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Empress Dowager Cixi's Life in the Inner Court of the Qing Palace

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The Empress Dowager Cixi was born in 1835, in the tenth month of the fifteenth year of the Daoguang reign (1821-1850). She was from the Manchurian Yehenala clan of the Bordered Blue Banner (the core of the Qing dynasty conquest elite was comprised of households registered to Eight Banners, one of which was the Bordered Blue Banner). Cixi entered the palace in 1852, the second year of the Xianfeng reign (1851-1861) and lived in the Palace of Gathered Elegance (Chuxiu gong). Since her given name was Magnolia (lan'er), she was awarded the title Worthy Lady Magnolia (guiren, title of the imperial concubine of the fifth rank). Two years later, she was promoted to the rank of a Virtuous Court Lady (pin, title of the imperial concubine of the fourth rank). In 1856, she gave birth to Zaichun (later to become the Tongzhi Emperor, r.1862-1874), because of this she was honored with the rank of Virtuous Imperial Concubine (fei, title of the imperial concubine of the third rank). Then in 1857 she rose further in the ranks when she became a Virtuous Honorable Concubine (guifei, title of the imperial concubine of the second rank). In 1861 after her husband, the Xianfeng Emperor, died in the Imperial Summer Resort at Chengde (Bishu shanzhuang, 224 kilometers northeast of Beijing) the six-year-old Zaichun was crowned emperor and his mother Cixi was awarded the title Honored Mother Empress Dowager (Shengmu huangtaihou) and given the honorific title "Cixi". Prior to his death the Xianfeng Emperor had appointed eight special ministers charged with assisting the emperor in ruling the nation (fuzheng dachen). All eight were either killed or committed suicide during the "Xinyou Coup" in 1861, which was plotted by Cixi and Prince Yixin in an effort to gain political power. After the success of the coup Cixi began her rule, but as a woman she could only act as regent and never as an emperor. According to Confucian teachings, which heavily influenced imperial protocol, women were the inferior gender and must be governed by men, therefore Cixi could only taking charge of state affairs from behind a screen (known as "chuilian tingzheng"), and never in the open. However, she proved to be a highly effective regent and in this manner ruled China for forty-eight years.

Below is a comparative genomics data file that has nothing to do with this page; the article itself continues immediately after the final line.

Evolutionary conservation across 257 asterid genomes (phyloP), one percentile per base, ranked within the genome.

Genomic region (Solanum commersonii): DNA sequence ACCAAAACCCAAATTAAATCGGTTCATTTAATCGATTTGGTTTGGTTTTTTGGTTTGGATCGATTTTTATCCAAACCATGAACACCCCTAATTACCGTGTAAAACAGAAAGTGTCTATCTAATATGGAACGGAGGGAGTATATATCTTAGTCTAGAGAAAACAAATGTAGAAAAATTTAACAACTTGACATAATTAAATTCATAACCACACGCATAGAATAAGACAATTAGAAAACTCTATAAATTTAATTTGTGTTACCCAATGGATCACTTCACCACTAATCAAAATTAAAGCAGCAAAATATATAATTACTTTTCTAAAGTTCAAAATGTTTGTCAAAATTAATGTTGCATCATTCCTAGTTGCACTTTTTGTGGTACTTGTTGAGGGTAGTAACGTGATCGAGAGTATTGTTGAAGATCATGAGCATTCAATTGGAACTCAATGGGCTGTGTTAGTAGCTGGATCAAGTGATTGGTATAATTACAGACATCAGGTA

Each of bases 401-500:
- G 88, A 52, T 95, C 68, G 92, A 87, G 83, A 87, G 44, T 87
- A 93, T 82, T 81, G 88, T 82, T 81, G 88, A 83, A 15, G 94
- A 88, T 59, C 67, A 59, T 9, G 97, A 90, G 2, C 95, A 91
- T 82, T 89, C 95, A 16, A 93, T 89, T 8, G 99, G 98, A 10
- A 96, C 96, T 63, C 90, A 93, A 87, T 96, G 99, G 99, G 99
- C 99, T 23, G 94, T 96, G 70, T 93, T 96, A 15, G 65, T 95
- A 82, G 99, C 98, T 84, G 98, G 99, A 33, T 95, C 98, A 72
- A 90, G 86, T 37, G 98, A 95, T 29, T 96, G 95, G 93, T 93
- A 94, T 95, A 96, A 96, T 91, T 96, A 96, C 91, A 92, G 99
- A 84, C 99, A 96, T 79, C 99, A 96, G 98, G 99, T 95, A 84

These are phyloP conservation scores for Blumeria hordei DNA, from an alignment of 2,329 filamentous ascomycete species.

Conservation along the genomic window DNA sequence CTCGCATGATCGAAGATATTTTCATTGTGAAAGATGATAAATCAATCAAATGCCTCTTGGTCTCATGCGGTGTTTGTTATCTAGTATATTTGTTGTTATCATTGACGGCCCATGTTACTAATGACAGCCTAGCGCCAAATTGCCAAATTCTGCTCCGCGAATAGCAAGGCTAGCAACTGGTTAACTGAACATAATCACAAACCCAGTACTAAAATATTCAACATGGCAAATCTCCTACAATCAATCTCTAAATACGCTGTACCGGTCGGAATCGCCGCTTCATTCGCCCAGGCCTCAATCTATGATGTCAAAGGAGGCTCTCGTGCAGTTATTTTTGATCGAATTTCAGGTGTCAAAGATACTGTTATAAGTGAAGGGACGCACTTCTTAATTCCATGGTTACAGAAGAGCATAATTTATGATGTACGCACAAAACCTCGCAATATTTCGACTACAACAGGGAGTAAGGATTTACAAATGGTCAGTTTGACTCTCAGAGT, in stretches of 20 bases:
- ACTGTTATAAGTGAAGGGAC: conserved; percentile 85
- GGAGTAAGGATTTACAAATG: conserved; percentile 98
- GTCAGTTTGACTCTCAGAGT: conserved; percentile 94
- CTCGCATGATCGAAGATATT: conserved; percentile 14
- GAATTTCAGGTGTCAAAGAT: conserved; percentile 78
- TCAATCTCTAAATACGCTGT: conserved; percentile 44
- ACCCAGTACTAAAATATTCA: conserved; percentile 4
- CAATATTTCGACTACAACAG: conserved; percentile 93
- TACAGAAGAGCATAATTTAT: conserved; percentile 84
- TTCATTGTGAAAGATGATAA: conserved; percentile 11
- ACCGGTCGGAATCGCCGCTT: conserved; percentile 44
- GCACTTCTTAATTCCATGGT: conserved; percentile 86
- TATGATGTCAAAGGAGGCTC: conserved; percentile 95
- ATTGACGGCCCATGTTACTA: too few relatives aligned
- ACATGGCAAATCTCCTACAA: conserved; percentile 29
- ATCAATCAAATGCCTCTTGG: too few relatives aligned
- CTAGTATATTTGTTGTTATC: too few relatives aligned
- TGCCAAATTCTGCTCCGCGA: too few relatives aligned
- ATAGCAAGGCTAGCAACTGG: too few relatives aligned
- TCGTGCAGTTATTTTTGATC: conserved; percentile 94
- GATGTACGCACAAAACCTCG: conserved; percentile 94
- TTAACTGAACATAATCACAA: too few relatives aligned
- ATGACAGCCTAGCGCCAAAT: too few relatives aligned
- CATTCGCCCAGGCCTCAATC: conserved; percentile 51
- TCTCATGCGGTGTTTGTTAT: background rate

As the country's actual ruler, Cixi had absolute political power. Despite the difficulty of losing her husband while still a young woman and her son in her late thirties, as well as her constant obsession with state affairs, Cixi nevertheless thoroughly enjoyed the pleasures and luxurious that life in the palace afforded. In this love of luxury and daily pomp associated with her exalted status, her pattern of daily life followed in the footsteps of the vast majority of previous emperors. Cixi was also enamored with the concept of beauty, and her unique political status gave her the ability to implement any scheme or regime that would fulfill this desire. Over time this pursuit of beauty became the most important aspect of her life. Her appearance, clothing and food all had to be meticulously attended to. When free of political affairs, she enjoyed numerous leisurely activities including visiting gardens, appreciating flowers, playing with dogs, watching opera shows, and playing cards. Cixi also was a believer of Buddhism and found the religion's teachings satisfied her need for spiritual guidance. In addition, Cixi was most concerned with her mortality. To that end she held a celebration of the Wanshou Festival, an event that celebrated her continuing longevity. Her decision to hold such a festival both indAicated her desire to live a long life and her desire to maintain power, as the Wanshou Festival was meant to be held only on an emperor's birthday.

In order to recreate the opulence Empress Dowager Cixi enjoyed during her life, the Palace Museum has selected a group of objects relating to her life for display.

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